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Native Swedish chicken breeds

Molecular genetic studies on local Swedish chicken breeds

The current poultry industry in the developed countries, Sweden included, is dominated by a few commercial breeds. Most of the local breeds in Sweden became threatened by extinction when the commercial breeds became common. At present, there are eleven local chicken breeds originating from different parts of Sweden. Typically only a small number of birds in one or a few locations per breed were left at the time of rescue. Conservation of the Swedish local chicken breeds is coordinated by the Swedish association for local poultry (SLK, Svenska Lanthönsklubben).

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Ölandshöna (photo: SLK/Jirka B. Fors)

Although these breeds have probably gone through severe bottlenecks, they still express high phenotypic variation, e.g. in body size and plumage colour. Genetic variation and relatedness of the Swedish local chicken breeds had to date not been investigated. Three molecular genetic studies recently shed light on relationships, population structure and genetic diversity within and between these native Swedish chicken breeds. In addition to the scientific interest, such results may be used for the sustainable management of these valuable chicken populations.

Three molecular genetic marker systems were used in these studies: mitochondrial D-loop (mtDNA), microsatellites and single nucleotide polymorphisms (SNP). Mitochondrial DNA is passed only from the mother to offspring, and again only from female offspring to their offspring. Thus, mtDNA follows the maternal line. Microsatellites and SNP markers are autosomal markers and thus are inherited from both parents.

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A map of Sweden with the geographical origin of the native chicken breeds investigated in three molecular genetic studies (edited from the original figure in Englund et al. 2014)

Analysis of mtDNA showed that Ölandshöna were different from the other 8 investigated breeds, and that Swedish local chicken breeds have multiple maternal origins. It was concluded, that in the case of the Swedish local chicken breeds, the D-loop was not very informative for analysing relationships between the breeds, and in future studies autosomal markers should be used.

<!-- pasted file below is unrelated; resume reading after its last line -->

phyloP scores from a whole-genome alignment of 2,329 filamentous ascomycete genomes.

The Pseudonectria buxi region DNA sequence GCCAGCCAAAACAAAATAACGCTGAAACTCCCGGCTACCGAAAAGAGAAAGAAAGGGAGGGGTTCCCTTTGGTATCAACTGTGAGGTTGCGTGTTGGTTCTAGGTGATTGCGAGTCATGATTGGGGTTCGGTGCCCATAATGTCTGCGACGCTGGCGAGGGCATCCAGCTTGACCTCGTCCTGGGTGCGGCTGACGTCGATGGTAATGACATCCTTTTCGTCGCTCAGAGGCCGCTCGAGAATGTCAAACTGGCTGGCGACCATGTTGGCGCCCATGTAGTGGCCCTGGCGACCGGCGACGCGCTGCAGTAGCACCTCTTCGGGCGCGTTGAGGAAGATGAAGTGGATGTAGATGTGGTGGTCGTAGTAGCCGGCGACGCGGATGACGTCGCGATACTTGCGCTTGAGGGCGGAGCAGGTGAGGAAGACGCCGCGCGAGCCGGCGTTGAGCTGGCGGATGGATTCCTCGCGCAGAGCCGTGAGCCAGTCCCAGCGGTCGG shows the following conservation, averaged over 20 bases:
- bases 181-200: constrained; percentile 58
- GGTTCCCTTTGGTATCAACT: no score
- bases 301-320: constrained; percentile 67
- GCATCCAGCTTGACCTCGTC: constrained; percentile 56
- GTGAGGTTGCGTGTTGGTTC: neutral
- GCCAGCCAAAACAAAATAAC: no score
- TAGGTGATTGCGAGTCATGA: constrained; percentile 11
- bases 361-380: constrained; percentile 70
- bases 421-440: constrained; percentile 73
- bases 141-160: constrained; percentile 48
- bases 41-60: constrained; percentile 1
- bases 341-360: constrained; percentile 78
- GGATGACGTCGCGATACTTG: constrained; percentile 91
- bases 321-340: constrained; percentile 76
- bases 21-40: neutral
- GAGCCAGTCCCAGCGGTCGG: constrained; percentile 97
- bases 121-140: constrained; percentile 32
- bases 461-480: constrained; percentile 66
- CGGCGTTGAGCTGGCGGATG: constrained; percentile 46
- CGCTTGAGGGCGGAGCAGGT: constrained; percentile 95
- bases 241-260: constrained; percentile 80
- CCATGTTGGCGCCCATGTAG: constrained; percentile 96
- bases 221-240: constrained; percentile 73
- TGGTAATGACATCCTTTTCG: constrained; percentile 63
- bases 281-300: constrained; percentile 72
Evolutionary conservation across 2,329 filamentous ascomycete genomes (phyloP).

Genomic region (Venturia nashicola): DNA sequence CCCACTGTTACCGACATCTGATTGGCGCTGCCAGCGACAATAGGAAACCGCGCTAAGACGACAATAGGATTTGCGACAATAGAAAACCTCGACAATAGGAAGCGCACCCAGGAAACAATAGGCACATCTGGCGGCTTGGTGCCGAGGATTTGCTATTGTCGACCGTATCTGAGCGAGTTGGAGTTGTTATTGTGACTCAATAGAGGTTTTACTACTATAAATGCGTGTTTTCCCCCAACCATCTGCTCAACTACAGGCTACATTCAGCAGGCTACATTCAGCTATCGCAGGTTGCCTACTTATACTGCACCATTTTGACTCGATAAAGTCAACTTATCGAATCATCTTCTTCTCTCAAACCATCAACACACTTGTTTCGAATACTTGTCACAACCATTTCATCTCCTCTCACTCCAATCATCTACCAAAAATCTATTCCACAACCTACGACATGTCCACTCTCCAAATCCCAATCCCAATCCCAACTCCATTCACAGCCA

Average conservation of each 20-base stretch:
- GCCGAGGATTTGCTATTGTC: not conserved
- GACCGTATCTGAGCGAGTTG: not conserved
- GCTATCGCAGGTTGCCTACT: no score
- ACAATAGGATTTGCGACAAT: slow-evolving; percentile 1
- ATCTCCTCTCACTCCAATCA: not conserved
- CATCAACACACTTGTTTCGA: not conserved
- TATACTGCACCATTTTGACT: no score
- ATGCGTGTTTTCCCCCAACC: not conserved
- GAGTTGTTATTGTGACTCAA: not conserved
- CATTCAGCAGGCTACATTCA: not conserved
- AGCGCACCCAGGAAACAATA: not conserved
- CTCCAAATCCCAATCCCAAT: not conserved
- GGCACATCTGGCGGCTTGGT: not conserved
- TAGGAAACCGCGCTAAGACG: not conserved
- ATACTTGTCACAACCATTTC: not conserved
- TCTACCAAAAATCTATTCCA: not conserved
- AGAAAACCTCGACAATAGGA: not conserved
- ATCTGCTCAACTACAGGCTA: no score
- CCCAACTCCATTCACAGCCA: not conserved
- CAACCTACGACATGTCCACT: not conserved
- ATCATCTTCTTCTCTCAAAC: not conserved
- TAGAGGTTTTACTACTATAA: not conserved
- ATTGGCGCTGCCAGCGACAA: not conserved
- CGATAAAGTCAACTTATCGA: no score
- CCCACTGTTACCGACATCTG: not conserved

Genetic diversity, relatedness and population structure of five Swedish chicken breeds were then investigated with 24 microsatellite markers. All the markers used in the study are a part of the 30-microsatellite panel recommended by FAO to study genetic diversity in chickens.

Bohuslän-Dals Svarthöna showed low genetic diversity and a high molecular coancestry. This implies mating of relatives in the past, resulting in inbreeding in this population, which can have severe consequences for the population if not properly managed.

In agreement with the previous study based on mtDNA and a priori knowledge on genealogical origins, the Skånsk blommehöna showed the highest genetic diversity.

In general, the study showed low within breed diversity and highlighted clear genetic separation between the Swedish local chicken breeds. Low diversity is most likely a consequence of a small number of founders at the time point of rescue, followed by un-optimal breeding strategies with little control of within breed coancestry.

The third study looked into the genetic diversity in two Swedish local chicken breeds, Bohuslän-Dals svarthöna and Hedemorahöna, using a 60k SNP chip that gives information on about 60 000 positions in the genome.

The diversity on breed level was higher in Hedemorahöna than in the Bohuslän-Dals svarthöna. Genetic diversity on an individual-level, instead, was lower in samples from Hedemorahöna than in Bohuslän-Svarthöna. High inbreeding was detected in many individuals of Hedemorahöna. This could be due to subpopulations with very little exchange of animals between the subpopulations of Hedemorahöna.

The study confirmed the distinctiveness of these two breeds, and confirmed the within breed population structure in Hedemorahöna.

Proper management and conservation of the existing variation in the local Swedish chicken breeds is of utmost importance. If not properly managed, the diversity of these breeds is further threatened and problems of inbreeding depression will most likely arise. When owners introduce new animals into the flock they should aim at the relatedness to the existing birds being the lowest possible. These local chicken breeds are an important part of the cultural-historical heritage in addition to representing significant genetic diversity. With well managed conservation programs they will exist also for the future generations.

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Åsbohöna (photo: SLK/Ronny Olsson)

 

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Hedemorahöna (photo: SLK/Maria Eriksson)

Original articles

Englund t, Strömstedt L and Johansson A 2014. Relatedness and diversity of nine Swedish local chicken breeds as indicated by the mtDNA-loop. Hereditas 151: 229-233

Abebe AS, Mikko S and Johansson AM 2015. Genetic diversity of five local Swedish chicken breeds detected by microsatellite markers. PLoS ONE 10(4): e0120580. doi:10.1371/journal.pone.0120580

Johansson AM and Nelson RM 2015. Characterization of genetic diversity and gene mapping in two Swedish local chicken breeds. Frontiers in Genetics doi:10.3389/fgene.2015.00044

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